Numeric Simulations

Figure 5: Results of training the optical chip to emulate a pre-specified unitary transformation. Four different scenarios are considered, taking under consideration different degrees of non-ideal behaviour.

We will simulate the training process of a chip with 50 inputs and 50 outputs. The details of the experiments are explained in the supplementary material. We test the following scenarios:

  • First of all we consider the ideal, lossless scenario.

  • Next we assume a 6% power loss in each waveguide/phase shifter, based on assuming we couple out one percent of power for local measurements, and a 5% intrinsic loss (which was the lowest number we could find in the integrated photonics literature [35]).

  • We assume the same losses as before, but now we compute two gradients resulting from the two directions light can travel through the chip, and we use the average gradient of that.

  • Finally we assume uneven losses, where each waveguide loses an additional fraction of power, uniformly and randomly picked between zero and one percent. Here we will use the average gradient again, resulting from two directional modes.

Figure 5

shows the evolution of the NRMSE for each of the four experiments. Under ideal circumstances, the chip performs very well and the error goes down to negligible levels. When the chip is lossy, the training process is hampered. This is mostly due to the fact that power levels decrease by almost a factor 80 (-19 dB) from entrance to exit, which means that the gradients obtained for phase shifters close to the light source are far larger than those further away. Indeed, when we use light coming from both directions this problem is partially eliminated. Note that there are probably more elegant ways to avoid this problem, for instance by having different ‘sensitivities’ for different phase shifters at different locations, such that internal losses are compensated completely.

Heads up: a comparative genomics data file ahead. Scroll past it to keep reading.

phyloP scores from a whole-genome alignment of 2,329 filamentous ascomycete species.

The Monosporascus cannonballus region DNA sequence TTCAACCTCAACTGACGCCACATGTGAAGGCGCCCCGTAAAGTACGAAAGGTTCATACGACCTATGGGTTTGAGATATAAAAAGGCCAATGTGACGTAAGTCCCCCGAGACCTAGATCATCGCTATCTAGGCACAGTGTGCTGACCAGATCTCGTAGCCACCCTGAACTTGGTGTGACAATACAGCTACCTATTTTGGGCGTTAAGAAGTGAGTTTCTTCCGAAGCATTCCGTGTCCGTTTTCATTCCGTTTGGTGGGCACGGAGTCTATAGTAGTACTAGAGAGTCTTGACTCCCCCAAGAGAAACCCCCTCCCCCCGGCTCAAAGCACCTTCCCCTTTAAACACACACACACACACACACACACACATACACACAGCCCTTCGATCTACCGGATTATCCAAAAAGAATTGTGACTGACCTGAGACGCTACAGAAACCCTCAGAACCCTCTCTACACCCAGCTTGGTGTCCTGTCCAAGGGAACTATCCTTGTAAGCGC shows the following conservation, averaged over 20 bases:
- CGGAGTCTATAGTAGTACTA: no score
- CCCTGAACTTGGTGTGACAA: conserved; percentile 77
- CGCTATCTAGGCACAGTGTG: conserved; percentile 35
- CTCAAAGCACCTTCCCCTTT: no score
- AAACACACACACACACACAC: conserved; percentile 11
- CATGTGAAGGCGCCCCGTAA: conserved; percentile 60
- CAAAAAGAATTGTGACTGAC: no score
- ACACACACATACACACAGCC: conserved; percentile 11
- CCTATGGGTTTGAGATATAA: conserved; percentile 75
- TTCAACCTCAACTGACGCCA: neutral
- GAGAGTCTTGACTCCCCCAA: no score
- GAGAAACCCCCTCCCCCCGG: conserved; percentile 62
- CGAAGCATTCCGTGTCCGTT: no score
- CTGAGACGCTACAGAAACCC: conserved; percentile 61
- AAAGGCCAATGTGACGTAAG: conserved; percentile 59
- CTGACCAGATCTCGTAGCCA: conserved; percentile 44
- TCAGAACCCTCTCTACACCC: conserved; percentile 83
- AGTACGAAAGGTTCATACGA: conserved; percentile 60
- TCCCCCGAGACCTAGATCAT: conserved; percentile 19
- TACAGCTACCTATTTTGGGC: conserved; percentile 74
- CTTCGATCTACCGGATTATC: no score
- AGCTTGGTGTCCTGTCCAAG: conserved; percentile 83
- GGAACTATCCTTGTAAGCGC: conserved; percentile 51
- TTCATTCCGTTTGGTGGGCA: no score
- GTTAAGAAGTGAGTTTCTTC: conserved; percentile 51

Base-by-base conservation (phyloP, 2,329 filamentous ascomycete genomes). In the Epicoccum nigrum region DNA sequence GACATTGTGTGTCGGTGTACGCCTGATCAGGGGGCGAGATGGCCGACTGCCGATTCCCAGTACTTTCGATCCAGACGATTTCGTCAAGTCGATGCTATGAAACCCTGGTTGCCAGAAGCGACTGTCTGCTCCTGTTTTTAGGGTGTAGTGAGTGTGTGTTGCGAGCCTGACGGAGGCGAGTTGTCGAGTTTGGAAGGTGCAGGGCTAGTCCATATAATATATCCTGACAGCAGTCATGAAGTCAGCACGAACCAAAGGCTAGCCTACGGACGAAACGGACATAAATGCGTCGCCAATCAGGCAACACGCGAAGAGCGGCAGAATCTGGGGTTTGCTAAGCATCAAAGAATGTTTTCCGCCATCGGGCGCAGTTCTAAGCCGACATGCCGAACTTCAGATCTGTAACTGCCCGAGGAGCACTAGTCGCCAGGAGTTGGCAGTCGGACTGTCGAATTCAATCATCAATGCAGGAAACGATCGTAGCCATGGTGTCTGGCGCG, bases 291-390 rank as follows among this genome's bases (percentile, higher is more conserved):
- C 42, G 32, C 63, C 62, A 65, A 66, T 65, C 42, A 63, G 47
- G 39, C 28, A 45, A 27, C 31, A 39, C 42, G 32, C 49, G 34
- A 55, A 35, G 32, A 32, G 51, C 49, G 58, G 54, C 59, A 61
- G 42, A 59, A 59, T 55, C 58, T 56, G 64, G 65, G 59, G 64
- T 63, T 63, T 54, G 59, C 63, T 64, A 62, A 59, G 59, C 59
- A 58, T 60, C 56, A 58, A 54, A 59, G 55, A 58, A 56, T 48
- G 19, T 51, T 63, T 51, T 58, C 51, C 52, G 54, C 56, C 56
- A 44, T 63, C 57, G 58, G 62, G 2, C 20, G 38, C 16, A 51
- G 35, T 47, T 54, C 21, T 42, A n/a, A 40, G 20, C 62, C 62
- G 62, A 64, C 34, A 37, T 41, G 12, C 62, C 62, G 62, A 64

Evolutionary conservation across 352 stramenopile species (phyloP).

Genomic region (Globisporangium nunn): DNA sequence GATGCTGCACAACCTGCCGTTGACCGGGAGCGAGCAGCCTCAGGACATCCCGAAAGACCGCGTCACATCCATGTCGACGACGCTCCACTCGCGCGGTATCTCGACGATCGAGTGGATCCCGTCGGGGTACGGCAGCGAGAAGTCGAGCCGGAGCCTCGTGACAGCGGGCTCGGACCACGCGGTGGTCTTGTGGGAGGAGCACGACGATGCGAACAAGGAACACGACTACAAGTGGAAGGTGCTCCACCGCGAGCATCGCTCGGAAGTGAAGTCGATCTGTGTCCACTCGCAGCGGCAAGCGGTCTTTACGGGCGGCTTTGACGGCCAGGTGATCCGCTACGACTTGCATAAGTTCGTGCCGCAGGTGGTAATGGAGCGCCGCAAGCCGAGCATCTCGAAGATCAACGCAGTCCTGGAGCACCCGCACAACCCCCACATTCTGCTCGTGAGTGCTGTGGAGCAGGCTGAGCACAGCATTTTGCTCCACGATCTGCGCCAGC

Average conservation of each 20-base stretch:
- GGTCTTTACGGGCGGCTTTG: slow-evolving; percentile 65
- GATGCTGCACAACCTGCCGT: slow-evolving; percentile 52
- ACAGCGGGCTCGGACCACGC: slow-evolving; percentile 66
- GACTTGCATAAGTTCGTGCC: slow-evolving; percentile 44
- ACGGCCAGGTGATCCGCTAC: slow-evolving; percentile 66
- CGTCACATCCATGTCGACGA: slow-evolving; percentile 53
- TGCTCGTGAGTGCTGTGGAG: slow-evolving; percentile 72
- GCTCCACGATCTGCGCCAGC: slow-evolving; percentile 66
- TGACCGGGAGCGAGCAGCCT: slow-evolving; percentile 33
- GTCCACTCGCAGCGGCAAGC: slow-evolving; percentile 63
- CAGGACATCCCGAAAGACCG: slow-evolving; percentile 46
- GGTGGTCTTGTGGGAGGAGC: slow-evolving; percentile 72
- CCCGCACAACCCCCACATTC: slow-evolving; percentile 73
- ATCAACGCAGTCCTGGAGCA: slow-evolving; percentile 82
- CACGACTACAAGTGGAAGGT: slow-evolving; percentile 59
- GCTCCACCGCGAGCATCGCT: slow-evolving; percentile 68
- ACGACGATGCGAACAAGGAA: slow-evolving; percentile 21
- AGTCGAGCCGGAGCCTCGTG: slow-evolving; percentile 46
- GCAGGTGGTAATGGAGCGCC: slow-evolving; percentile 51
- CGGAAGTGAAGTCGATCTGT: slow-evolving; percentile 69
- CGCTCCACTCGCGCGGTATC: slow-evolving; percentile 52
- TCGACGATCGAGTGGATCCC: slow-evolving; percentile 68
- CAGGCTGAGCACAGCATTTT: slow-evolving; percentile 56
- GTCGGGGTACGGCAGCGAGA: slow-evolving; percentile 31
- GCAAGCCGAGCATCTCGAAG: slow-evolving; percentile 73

Finally, uneven losses seem to pose the biggest challenge. One needs to be careful to interpret this result, however: due to uneven losses, the chip will be intrinsically unable to produce a unitary transformation from input to output, as the intermediate stages no longer are unitary. This means that the NRMSE will always have a certain lower bound given by the uneven losses. To check to what degree the result is due to this bound or to impairment in the training process, we simply re-measure the NRMSE after the training phase on the same (trained) chip, but without the uneven losses. It turns out this reduces the resulting NRMSE by a factor about 2 (). If we do not keep the learning rate fixed throughout training, but let it drop linearly to zero, this even becomes almost a factor 10 (), while there is no difference in final performance for the chip with the uneven losses. This shows that uneven losses do not seem to critically endanger the training process.

One final observation is that the trained phase shifts have a relatively small standard deviation. We initialised them at zero, and after training, we observed that nearly all the phase shifts are still within

, i.e., only covering one fifth of the full range. This is important as it implies that we do not necessarily need phase shifters which can cover this entire range. Indeed, truncating the phase shifts within the aforementioned range does not visibly affect performance in any of the presented experiments.